What is dimensionality reduction?
Introduced in 2009, single-cell RNA sequencing (scRNA-Seq) allows researchers to observe cellular heterogeneity of the transcriptome at the resolution of individual cells. This method produces vast amounts of data with expression levels of an individual gene for thousands of cells within a single sample.
What is dimension reduction?
ScRNA-Seq data are often compiled in a count matrix, each value in the matrix represents the number of reads in a cell originating from the corresponding gene. The data is high-dimensional, where each individual gene represents a dimension. And as there are so many genes and related information, we cannot (and should not) include all the details. We would then select features (genes and their useful information) to develop models (meaningful subsets of data). What genes are chosen will have a major impact on the performance of downstream analyses.
“The more the merrier” is not the case for scRNA-Seq. With more data than necessary, we need to train the models for longer, use up more computational resources. So instead of that, we use dimension reduction, a computation method that simplifies the data, reducing computational work, eliminating noise and helpings to visualize the highly complex data.
This blog series will give you an introduction to dimension reduction and the three most common methods, PCA, t-SNE, and UMAP. We will describe each method’s strengths and weaknesses, as well as the best practice in handling scRNA-Seq data.
Characteristics of scRNA-Seq data
Single cell workflows typically produce large amounts of data, as they measure whole-genome expression of thousands of single cells within a sample. The computational analysis of such data is difficult due to various reasons:
- (1) Data is high dimensional.
- (2) Data is sparse and noisy – in Figure 1, you can see many zeros and only a few non-zeroes.
- (3) Different cell populations have unequal sizes.
To address some of these characteristics of scRNA-Seq data, we deploy normalization and dimension reduction to transform the original high-dimensional matrix into a lower-dimensional subspace enriched with useful signals. Issue 1 is solved with dimension reduction, whereas issues 2 and 3 are solved with normalization. In this series of blogs, we will first focus solely on dimension reduction. If conducted properly, dimension reduction can reduce levels of noise and complexity, and aid downstream analyses such as clustering and visualization.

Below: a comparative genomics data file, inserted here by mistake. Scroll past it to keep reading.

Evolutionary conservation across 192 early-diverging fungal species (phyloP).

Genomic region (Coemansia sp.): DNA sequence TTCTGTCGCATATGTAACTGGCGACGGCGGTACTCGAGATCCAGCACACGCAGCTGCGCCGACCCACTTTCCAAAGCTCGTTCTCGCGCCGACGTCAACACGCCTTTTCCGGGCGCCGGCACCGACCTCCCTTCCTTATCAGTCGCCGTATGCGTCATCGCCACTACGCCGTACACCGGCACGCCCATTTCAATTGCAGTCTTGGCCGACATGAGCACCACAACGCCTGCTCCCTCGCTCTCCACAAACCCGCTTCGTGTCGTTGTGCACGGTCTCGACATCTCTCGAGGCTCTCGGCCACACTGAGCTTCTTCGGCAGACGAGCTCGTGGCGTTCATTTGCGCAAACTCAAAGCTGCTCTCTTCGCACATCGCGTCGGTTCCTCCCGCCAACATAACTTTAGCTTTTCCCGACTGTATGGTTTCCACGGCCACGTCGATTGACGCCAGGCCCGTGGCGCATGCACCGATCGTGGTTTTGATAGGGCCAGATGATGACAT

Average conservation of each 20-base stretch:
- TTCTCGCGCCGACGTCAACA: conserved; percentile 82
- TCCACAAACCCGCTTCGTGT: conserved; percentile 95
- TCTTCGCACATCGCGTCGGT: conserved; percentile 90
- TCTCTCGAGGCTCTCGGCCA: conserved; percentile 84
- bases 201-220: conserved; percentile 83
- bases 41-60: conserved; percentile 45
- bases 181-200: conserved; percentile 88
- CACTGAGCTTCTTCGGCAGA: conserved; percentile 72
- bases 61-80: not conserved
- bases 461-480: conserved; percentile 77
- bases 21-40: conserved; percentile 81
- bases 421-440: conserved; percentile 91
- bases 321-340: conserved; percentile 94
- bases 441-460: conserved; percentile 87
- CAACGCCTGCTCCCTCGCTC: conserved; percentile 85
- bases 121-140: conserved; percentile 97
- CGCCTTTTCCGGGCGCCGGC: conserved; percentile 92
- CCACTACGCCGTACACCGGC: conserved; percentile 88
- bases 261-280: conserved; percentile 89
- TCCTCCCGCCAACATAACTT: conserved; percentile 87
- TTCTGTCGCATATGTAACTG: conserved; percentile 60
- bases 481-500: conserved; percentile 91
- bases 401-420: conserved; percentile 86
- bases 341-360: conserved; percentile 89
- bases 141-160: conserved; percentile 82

How does dimension reduction fit into a scRNA-Seq data analysis workflow?
In Figure 2 above, we have a recommended scRNA-Seq workflow, according to the consensus published by the researchers at ELIXIR-EXCELERATE. First, the raw reads (compiled in FASTQ files) must go through multiple rounds of quality control (QC). Common QC metrics include a number of unique molecular identifiers (UMIs), UMI count/cell, genes detected/cell, UMIs vs genes detected, mitochondrial count ratio, novelty score, reads/cell.
After the QC has been completed, we need to normalize the data. Normalization helps remove cell-specific bias by addressing the zeros due to transient expression. After normalization, dimension reduction should be the next logical step. The purpose is to reduce the number of dimensions of the data and optimize the pipeline memory footprint. The three main techniques are PCA, t-SNE, and UMAP. PCA is a full-fledged dimension reduction method that can be used on its own, but recent datasets typically require PCA as the first starting point before using t-SNE or UMAP. After dimensionality reduction, you can conduct downstream analyses, clustering as well as differential expression analyses.
The workflow of choice depends on your research questions, sequencing batches, experimental conditions, sequencing methods, and many other factors. But in general, the above workflow is one of the most commonly used.
In this first blog in the series on dimensionality reduction, we have introduced you to the most basic concepts of dimensionality reduction in single cell sequencing. You will have learned what a typical scRNA-Seq dataset and a respective post-processing workflow look like. In the next blogs, we will talk in detail about the different popular dimension reduction methods: PCA, t-SNE, and UMAP. Stay tuned!
If you need scRNA-seq-related help, Dolomite Bio offers end-to-end Single-Cell Consultancy Service that helps you through one or more steps of the workflow:
- Sample preparation
- Library preparation
- Computational Analysis
Interested queries and/or suggestions for what we should write next in our blog series should be directed to: firstname.lastname@example.org
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